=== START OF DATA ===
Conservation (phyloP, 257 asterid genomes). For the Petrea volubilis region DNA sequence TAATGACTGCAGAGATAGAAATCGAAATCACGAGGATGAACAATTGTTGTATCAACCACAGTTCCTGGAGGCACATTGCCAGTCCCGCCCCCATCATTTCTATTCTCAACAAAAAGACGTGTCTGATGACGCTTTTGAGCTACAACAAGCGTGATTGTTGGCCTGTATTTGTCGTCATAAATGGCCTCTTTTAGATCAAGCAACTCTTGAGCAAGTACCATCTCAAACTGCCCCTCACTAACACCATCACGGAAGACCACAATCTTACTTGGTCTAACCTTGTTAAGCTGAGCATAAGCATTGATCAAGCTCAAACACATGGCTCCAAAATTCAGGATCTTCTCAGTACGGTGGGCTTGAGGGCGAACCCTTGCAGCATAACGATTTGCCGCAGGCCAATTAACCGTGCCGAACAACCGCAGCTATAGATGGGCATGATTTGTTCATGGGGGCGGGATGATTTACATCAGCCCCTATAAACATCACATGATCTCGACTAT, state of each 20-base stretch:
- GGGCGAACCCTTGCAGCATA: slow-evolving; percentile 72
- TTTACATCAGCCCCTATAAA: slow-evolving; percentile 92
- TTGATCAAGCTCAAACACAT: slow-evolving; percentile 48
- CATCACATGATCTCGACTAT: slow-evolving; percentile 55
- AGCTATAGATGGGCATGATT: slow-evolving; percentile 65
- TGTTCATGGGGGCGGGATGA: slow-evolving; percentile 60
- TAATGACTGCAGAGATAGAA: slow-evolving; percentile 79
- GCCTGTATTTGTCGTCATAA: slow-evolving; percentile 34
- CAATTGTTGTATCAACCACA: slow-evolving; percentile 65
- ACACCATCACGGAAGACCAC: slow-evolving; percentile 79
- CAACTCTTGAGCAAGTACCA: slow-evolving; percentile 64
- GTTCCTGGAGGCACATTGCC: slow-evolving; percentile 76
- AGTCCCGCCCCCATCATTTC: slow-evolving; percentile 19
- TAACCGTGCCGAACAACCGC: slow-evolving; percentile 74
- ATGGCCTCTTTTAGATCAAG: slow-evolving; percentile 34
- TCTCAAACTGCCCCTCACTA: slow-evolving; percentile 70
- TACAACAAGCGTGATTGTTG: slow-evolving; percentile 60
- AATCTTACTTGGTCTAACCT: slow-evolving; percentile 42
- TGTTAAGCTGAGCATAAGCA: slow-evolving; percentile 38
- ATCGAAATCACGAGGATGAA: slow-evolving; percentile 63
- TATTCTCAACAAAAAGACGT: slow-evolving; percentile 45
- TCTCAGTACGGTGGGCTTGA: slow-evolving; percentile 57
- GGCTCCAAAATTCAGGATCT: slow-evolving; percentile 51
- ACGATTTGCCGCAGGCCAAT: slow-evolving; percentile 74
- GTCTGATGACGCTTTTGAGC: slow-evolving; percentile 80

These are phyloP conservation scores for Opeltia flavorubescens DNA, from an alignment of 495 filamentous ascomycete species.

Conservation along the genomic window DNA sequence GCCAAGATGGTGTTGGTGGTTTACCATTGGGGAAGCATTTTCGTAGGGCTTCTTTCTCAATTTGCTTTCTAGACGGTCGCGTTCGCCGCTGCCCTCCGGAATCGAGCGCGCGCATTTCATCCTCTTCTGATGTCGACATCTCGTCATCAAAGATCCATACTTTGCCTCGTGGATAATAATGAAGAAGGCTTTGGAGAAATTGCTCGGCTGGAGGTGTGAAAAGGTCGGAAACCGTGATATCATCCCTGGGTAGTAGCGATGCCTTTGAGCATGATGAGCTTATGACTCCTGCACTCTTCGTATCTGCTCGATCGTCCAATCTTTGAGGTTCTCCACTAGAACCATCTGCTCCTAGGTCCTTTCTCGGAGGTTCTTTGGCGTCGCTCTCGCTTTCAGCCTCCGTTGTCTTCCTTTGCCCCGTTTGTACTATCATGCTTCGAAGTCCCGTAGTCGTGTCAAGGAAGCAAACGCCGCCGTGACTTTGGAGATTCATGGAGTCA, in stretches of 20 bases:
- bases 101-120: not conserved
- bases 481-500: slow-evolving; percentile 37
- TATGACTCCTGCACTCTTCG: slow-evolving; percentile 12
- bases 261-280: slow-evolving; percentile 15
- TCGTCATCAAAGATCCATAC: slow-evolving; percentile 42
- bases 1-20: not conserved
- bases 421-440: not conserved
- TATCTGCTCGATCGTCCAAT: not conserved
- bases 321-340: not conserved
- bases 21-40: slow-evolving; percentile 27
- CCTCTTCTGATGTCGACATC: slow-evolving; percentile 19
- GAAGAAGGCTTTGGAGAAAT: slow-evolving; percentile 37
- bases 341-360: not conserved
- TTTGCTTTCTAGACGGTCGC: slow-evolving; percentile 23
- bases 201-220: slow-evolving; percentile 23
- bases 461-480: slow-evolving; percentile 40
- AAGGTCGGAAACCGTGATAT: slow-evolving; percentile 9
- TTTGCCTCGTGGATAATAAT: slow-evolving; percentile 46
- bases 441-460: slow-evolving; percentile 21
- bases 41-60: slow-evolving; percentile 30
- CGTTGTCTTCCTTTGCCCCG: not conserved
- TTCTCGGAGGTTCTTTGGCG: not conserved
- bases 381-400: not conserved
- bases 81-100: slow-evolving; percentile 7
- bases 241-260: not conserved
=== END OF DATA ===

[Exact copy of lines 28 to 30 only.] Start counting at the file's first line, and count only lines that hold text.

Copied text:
Conservation along the genomic window DNA sequence GCCAAGATGGTGTTGGTGGTTTACCATTGGGGAAGCATTTTCGTAGGGCTTCTTTCTCAATTTGCTTTCTAGACGGTCGCGTTCGCCGCTGCCCTCCGGAATCGAGCGCGCGCATTTCATCCTCTTCTGATGTCGACATCTCGTCATCAAAGATCCATACTTTGCCTCGTGGATAATAATGAAGAAGGCTTTGGAGAAATTGCTCGGCTGGAGGTGTGAAAAGGTCGGAAACCGTGATATCATCCCTGGGTAGTAGCGATGCCTTTGAGCATGATGAGCTTATGACTCCTGCACTCTTCGTATCTGCTCGATCGTCCAATCTTTGAGGTTCTCCACTAGAACCATCTGCTCCTAGGTCCTTTCTCGGAGGTTCTTTGGCGTCGCTCTCGCTTTCAGCCTCCGTTGTCTTCCTTTGCCCCGTTTGTACTATCATGCTTCGAAGTCCCGTAGTCGTGTCAAGGAAGCAAACGCCGCCGTGACTTTGGAGATTCATGGAGTCA, in stretches of 20 bases:
- bases 101-120: not conserved
- bases 481-500: slow-evolving; percentile 37